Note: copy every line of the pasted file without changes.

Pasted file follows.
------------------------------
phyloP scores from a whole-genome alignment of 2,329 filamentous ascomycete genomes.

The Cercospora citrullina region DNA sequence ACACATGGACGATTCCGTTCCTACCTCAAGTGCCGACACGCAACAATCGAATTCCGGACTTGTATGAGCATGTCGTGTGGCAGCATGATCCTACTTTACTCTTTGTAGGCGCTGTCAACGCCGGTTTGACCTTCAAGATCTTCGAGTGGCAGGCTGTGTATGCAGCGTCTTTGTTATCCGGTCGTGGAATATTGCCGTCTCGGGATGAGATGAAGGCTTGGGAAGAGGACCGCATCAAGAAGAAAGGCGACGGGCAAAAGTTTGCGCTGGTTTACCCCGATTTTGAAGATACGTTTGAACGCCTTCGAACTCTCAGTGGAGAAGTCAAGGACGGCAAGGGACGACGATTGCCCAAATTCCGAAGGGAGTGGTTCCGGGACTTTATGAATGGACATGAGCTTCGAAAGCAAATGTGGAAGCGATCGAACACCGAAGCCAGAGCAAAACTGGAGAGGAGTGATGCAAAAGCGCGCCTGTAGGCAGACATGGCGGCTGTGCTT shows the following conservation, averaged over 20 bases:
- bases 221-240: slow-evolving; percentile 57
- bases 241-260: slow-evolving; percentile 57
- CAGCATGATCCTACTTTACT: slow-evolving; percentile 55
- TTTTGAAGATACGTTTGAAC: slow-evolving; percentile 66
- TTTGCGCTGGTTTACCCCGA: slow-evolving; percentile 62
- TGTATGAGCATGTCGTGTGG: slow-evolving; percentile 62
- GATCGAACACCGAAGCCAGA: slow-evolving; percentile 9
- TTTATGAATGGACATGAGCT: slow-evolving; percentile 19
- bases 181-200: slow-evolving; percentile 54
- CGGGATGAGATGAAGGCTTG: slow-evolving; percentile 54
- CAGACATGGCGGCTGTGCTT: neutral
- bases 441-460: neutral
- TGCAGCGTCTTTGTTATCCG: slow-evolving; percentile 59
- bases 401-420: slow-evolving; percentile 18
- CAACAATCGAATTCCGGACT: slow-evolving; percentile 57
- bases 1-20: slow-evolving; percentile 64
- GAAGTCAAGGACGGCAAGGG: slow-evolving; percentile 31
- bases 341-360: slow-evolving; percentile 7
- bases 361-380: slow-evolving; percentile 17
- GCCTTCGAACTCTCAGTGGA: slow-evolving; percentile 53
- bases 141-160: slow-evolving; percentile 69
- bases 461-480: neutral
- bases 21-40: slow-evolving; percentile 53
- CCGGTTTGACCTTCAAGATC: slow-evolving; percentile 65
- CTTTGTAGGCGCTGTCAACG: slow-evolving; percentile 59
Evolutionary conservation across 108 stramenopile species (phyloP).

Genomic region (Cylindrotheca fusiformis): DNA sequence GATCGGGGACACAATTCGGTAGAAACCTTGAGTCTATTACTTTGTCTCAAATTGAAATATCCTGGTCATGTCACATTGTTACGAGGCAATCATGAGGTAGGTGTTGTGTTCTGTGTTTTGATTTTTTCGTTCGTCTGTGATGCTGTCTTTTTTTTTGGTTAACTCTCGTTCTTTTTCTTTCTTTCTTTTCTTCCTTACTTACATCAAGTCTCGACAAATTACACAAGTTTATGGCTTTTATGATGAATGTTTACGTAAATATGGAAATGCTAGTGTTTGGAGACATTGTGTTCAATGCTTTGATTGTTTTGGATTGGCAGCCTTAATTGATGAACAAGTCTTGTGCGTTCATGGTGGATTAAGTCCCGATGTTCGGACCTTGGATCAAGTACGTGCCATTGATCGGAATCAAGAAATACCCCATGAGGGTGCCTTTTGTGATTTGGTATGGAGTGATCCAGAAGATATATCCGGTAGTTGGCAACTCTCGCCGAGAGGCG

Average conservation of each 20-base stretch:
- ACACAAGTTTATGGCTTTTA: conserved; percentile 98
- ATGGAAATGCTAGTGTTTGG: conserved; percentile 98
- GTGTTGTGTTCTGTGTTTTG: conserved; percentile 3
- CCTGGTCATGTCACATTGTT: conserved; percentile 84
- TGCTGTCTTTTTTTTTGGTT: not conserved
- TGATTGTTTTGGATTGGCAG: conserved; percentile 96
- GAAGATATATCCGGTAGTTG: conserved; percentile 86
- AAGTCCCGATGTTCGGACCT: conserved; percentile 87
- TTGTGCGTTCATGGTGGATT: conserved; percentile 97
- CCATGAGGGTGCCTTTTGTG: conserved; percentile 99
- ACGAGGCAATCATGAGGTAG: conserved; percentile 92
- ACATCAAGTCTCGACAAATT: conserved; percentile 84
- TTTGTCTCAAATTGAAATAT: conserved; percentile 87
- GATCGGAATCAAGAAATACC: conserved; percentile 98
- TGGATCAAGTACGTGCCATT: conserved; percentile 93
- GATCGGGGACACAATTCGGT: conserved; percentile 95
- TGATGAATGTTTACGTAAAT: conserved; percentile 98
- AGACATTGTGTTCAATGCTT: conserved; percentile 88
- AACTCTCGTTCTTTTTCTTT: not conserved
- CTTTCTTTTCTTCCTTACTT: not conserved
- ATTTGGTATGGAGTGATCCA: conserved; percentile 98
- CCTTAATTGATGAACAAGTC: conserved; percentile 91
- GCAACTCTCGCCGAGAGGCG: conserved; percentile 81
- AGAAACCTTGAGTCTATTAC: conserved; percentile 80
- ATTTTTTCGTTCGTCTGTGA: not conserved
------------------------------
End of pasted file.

phyloP scores from a whole-genome alignment of 2,329 filamentous ascomycete genomes.

The Cercospora citrullina region DNA sequence ACACATGGACGATTCCGTTCCTACCTCAAGTGCCGACACGCAACAATCGAATTCCGGACTTGTATGAGCATGTCGTGTGGCAGCATGATCCTACTTTACTCTTTGTAGGCGCTGTCAACGCCGGTTTGACCTTCAAGATCTTCGAGTGGCAGGCTGTGTATGCAGCGTCTTTGTTATCCGGTCGTGGAATATTGCCGTCTCGGGATGAGATGAAGGCTTGGGAAGAGGACCGCATCAAGAAGAAAGGCGACGGGCAAAAGTTTGCGCTGGTTTACCCCGATTTTGAAGATACGTTTGAACGCCTTCGAACTCTCAGTGGAGAAGTCAAGGACGGCAAGGGACGACGATTGCCCAAATTCCGAAGGGAGTGGTTCCGGGACTTTATGAATGGACATGAGCTTCGAAAGCAAATGTGGAAGCGATCGAACACCGAAGCCAGAGCAAAACTGGAGAGGAGTGATGCAAAAGCGCGCCTGTAGGCAGACATGGCGGCTGTGCTT shows the following conservation, averaged over 20 bases:
- bases 221-240: slow-evolving; percentile 57
- bases 241-260: slow-evolving; percentile 57
- CAGCATGATCCTACTTTACT: slow-evolving; percentile 55
- TTTTGAAGATACGTTTGAAC: slow-evolving; percentile 66
- TTTGCGCTGGTTTACCCCGA: slow-evolving; percentile 62
- TGTATGAGCATGTCGTGTGG: slow-evolving; percentile 62
- GATCGAACACCGAAGCCAGA: slow-evolving; percentile 9
- TTTATGAATGGACATGAGCT: slow-evolving; percentile 19
- bases 181-200: slow-evolving; percentile 54
- CGGGATGAGATGAAGGCTTG: slow-evolving; percentile 54
- CAGACATGGCGGCTGTGCTT: neutral
- bases 441-460: neutral
- TGCAGCGTCTTTGTTATCCG: slow-evolving; percentile 59
- bases 401-420: slow-evolving; percentile 18
- CAACAATCGAATTCCGGACT: slow-evolving; percentile 57
- bases 1-20: slow-evolving; percentile 64
- GAAGTCAAGGACGGCAAGGG: slow-evolving; percentile 31
- bases 341-360: slow-evolving; percentile 7
- bases 361-380: slow-evolving; percentile 17
- GCCTTCGAACTCTCAGTGGA: slow-evolving; percentile 53
- bases 141-160: slow-evolving; percentile 69
- bases 461-480: neutral
- bases 21-40: slow-evolving; percentile 53
- CCGGTTTGACCTTCAAGATC: slow-evolving; percentile 65
- CTTTGTAGGCGCTGTCAACG: slow-evolving; percentile 59
Evolutionary conservation across 108 stramenopile species (phyloP).

Genomic region (Cylindrotheca fusiformis): DNA sequence GATCGGGGACACAATTCGGTAGAAACCTTGAGTCTATTACTTTGTCTCAAATTGAAATATCCTGGTCATGTCACATTGTTACGAGGCAATCATGAGGTAGGTGTTGTGTTCTGTGTTTTGATTTTTTCGTTCGTCTGTGATGCTGTCTTTTTTTTTGGTTAACTCTCGTTCTTTTTCTTTCTTTCTTTTCTTCCTTACTTACATCAAGTCTCGACAAATTACACAAGTTTATGGCTTTTATGATGAATGTTTACGTAAATATGGAAATGCTAGTGTTTGGAGACATTGTGTTCAATGCTTTGATTGTTTTGGATTGGCAGCCTTAATTGATGAACAAGTCTTGTGCGTTCATGGTGGATTAAGTCCCGATGTTCGGACCTTGGATCAAGTACGTGCCATTGATCGGAATCAAGAAATACCCCATGAGGGTGCCTTTTGTGATTTGGTATGGAGTGATCCAGAAGATATATCCGGTAGTTGGCAACTCTCGCCGAGAGGCG

Average conservation of each 20-base stretch:
- ACACAAGTTTATGGCTTTTA: conserved; percentile 98
- ATGGAAATGCTAGTGTTTGG: conserved; percentile 98
- GTGTTGTGTTCTGTGTTTTG: conserved; percentile 3
- CCTGGTCATGTCACATTGTT: conserved; percentile 84
- TGCTGTCTTTTTTTTTGGTT: not conserved
- TGATTGTTTTGGATTGGCAG: conserved; percentile 96
- GAAGATATATCCGGTAGTTG: conserved; percentile 86
- AAGTCCCGATGTTCGGACCT: conserved; percentile 87
- TTGTGCGTTCATGGTGGATT: conserved; percentile 97
- CCATGAGGGTGCCTTTTGTG: conserved; percentile 99
- ACGAGGCAATCATGAGGTAG: conserved; percentile 92
- ACATCAAGTCTCGACAAATT: conserved; percentile 84
- TTTGTCTCAAATTGAAATAT: conserved; percentile 87
- GATCGGAATCAAGAAATACC: conserved; percentile 98
- TGGATCAAGTACGTGCCATT: conserved; percentile 93
- GATCGGGGACACAATTCGGT: conserved; percentile 95
- TGATGAATGTTTACGTAAAT: conserved; percentile 98
- AGACATTGTGTTCAATGCTT: conserved; percentile 88
- AACTCTCGTTCTTTTTCTTT: not conserved
- CTTTCTTTTCTTCCTTACTT: not conserved
- ATTTGGTATGGAGTGATCCA: conserved; percentile 98
- CCTTAATTGATGAACAAGTC: conserved; percentile 91
- GCAACTCTCGCCGAGAGGCG: conserved; percentile 81
- AGAAACCTTGAGTCTATTAC: conserved; percentile 80
- ATTTTTTCGTTCGTCTGTGA: not conserved